August 2018 •

Help Buying an AC People who need an air conditioner but cannot afford one may be eligible to receive up to $800 in help purchasing and installing a unit through the HEAP Cooling Assistance benefit through Aug. 31 or until funding runs out. Visit http://otda.ny.gov/ programs/heap/contacts to find your county’s contacts.

Jim Miller is the author of Savvy Senior, a column published every issue in this newspaper.

IN GOOD HEALTH – Buffalo & WNY’s Healthcare Newspaper

Page 15


Golden Years Hidden Problem:

Mental Health Problems Among Seniors Mental issues affecting senior population is largely overlooked By Deborah Jeanne Sergeant

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ore than 15 percent of adults aged 60 and older experience mental health disorders, according to the World Health Organization. Many of those don’t receive proper treatment for conditions such as depression and anxiety. “Depression is both underdiagnosed and undertreated in primary care settings,” the World Health Organization states on its website. “Symptoms are often overlooked and untreated because they co-occur with other problems encountered by older adults.” Physician Anjeet K. Saini would agree. Saini is assistant professor of medicine at UBMD Internal Medicine, division of geriatrics and palliative medicine. “It’s unrecognized, or treated as ‘Oh they’re having a hard time coping with aging,’” Saini said. While Saini quipped that

“growing old isn’t for wimps” and most people do experience some struggles acclimating to the limitations of older age, depression, anxiety, and other mental health issues are not normal part of aging. Mental health issues are different from temporary adjustment to aging. For example, the American Psychiatric Association states that depression’s symptoms last two weeks or longer. An occasional feeling of sadness or grief from loss is different. “People like to blame old age, but mental illness is pathological,” Saini said. Young people experience depression, anxiety and other mental health issues, yet their age isn’t blamed for their conditions. But older adults may be more prone to mental health issues because of their life stage and the life changes that often come at that stage.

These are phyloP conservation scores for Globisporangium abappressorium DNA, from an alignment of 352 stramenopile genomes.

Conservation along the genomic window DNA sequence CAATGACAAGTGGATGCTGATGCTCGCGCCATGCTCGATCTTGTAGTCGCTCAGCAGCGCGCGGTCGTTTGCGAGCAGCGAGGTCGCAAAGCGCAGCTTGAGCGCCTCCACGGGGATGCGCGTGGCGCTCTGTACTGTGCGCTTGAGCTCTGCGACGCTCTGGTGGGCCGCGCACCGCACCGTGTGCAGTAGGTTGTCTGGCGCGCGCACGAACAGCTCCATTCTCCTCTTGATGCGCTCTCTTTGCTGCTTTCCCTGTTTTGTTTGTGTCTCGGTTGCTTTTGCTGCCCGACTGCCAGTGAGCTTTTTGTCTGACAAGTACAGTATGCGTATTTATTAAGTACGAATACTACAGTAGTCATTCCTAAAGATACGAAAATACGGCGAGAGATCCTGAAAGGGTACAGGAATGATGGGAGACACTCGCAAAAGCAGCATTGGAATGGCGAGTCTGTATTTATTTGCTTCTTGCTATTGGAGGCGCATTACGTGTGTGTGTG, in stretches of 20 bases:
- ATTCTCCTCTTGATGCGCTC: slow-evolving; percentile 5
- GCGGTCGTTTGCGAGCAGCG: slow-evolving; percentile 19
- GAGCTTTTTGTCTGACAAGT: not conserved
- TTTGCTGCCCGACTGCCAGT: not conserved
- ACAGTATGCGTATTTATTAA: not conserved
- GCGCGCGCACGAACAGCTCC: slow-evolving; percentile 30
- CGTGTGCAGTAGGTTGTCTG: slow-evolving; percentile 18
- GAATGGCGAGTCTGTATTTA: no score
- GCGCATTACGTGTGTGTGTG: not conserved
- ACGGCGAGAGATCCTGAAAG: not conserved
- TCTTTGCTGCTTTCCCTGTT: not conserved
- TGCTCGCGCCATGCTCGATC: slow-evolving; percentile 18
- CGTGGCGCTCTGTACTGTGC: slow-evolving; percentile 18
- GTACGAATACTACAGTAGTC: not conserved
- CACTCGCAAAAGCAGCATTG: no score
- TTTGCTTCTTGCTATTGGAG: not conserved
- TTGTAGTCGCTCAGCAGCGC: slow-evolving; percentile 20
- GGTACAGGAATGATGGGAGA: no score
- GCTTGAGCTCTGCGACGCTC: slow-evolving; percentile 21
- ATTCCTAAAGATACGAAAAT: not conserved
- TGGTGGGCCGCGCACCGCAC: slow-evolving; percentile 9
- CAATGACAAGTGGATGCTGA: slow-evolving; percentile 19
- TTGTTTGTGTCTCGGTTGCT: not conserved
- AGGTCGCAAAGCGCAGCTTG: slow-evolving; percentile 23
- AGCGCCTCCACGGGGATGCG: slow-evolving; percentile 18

Geriatric Syndromes Require Special Care As we age, we become more likely to develop several co-occurring health problems that feed each other. These are called ‘geriatric syndromes’ By Deborah Jeanne Sergeant

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ach individual’s health differs; however, “geriatric syndromes” describe a group of health concerns experienced by many older adults that often have multiple causes and involve different bodily parts and systems. These can include continence, sleep issues, cognitive issues, falls, osteoporosis and weight loss/frailty. For an older adult, incontinence could contribute to sleep issues and falls. Or weight loss and frailty from poor eating is often linked to osteoporosis, which would worsen the effect of a fall and lead to further frailty after a hip fracture. Geriatrician Robert E. Stall, owner of Stall Senior Medical in Amherst, said that a general practitioner or internist may not connect the syndromes as causal or even relational, but view them as separate conditions. “Geriatrician training is geared Page 16